He intimately touched her breast as he kissed her and they reclined. (During a short interlude, the ship came closer and closer to meeting its fateful destiny.) Rose's handprint was seen on the fogged-up window of the car - it reached out and then slid down and left a steamy imprint.
The camera panned down to reveal their sweaty embrace, as she noticed: "You're trembling." He replied: "Don't worry, I'll be all right" and then he continued kissing her.
(Leonardo di Caprio) and
Rose (Kate Winslet)
Two Girls and a Guy (1997)
Writer/director James Toback's R-rated, adult-oriented, dark ensemble psycho-drama was about love, dishonesty and infidelity. [A seduction scene was trimmed by 45 seconds to comply with censorship regulations and to escape an NC-17 rating.]
As the title suggested, it told about "two girls" in love with the same "guy" --- struggling, two-timing actor Blake Allen (Robert Downey, Jr.) with two girlfriends:
It included a dimly-lit, silhouetted hot seduction scene in Blake's bedroom in a trendy SoHo Manhattan apartment - an impromptu exchange of sexual favors (oral sex) between two semi-clothed, non-nude individuals: Blake with Carla. At the same time, "Lou" sat outside the door.
Under the Skin (1997, UK)
Writer/director Carine Adler's debut film (with the tagline: "Her Passion was Undeniable") told about the rivalry between two bereaving sisters when their beloved mother (Rita Tushingham) died from a terminal illness:
In the film's opening, Iris drew with a black marker pen on her naked abdomen. The unstable and waif-like Iris, who had broken up with her steady boyfriend Gary (Matthew Delamere) and quit her job, sought comfort through promiscuous sexual and physical gratification while grieving over the overwhelming emotional loss of her Mum.
As she disintegrated and alienated everyone, she engaged in dispassionate and casual one-night-stand hookups with various objectified and dangerous men, including Tom (Stuart Townsend), while sometimes dressing slutty by wearing her mother's wig and rabbit-fur coat and pink sunglasses, or by engaging in masturbation (on her bed) and phone sex - her sexual encounters were described in her own voice-over.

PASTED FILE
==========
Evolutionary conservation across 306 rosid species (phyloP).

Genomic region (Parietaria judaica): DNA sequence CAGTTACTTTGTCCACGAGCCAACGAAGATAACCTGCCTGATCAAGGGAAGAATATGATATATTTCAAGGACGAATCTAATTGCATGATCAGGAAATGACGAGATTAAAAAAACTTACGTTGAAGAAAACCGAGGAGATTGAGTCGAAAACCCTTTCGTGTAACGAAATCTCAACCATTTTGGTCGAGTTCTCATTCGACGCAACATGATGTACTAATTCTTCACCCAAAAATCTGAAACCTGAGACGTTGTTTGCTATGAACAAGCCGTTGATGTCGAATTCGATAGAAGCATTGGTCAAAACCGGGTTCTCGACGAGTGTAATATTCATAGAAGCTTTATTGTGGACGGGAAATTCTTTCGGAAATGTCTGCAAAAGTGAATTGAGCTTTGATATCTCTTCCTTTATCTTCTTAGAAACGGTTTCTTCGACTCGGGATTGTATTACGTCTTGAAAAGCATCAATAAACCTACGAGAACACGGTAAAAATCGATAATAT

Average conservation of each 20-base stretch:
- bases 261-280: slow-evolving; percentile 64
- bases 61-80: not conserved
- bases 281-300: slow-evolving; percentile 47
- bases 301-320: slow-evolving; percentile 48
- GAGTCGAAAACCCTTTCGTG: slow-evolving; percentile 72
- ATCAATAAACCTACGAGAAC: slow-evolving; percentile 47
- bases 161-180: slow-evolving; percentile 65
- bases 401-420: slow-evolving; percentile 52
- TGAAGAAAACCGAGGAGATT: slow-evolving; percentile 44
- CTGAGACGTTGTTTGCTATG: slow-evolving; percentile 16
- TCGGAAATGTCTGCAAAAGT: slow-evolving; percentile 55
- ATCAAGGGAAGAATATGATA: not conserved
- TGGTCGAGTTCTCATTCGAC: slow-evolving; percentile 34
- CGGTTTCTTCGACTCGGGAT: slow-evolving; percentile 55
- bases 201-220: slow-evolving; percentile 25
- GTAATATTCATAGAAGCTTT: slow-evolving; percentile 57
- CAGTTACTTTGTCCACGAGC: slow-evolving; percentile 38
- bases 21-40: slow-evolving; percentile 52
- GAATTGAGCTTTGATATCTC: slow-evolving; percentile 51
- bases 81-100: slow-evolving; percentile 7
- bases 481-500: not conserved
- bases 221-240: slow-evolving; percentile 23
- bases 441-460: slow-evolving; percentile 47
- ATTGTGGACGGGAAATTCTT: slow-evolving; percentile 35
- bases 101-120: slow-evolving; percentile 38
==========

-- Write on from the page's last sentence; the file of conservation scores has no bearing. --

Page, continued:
In another scene, the interconnections between sex and death were emphasized by the cross-cutting between a sex pickup (with the kissing of her breasts and stomach) and the burning of the mother's casket.
The Wings of the Dove (1997, UK)
Director Iain Softley's British romantic costume drama, based on the 1902 Henry James novel, was a story of forbidden and tormented love, deceptive loyalties and friendship, betrayal, deceit and vigorous sex -- in a secret affair at the turn of the century in Venice.
Young, desirous, and high-class society woman Kate Croy (Helena Bonham Carter) was threatened with loss of her inheritance and impoverishment by entering into a relationship with poor, working-class journalist Merton Densher (Linus Roache).
Further complications were provided by a third individual - terminally-ill American heiress Millie Theale (Alison Elliot), who was set up with Merton by the scheming, exploitative, and cynical Kate in order to inherit the woman's fortune upon her death. After the inevitable death occurred, shame and guilt-filled Merton suggested to Kate that they renounce their claims to the ill-acquired wealth.
In a scene played with the two stripped nude as they made love (but did not complete the act as she turned away) in his shabby London apartment, the couple discussed their plight. Kate rightly suspected that Merton was still in love with the memory of Millie and therefore couldn't marry her.
(Helena Bonham Carter)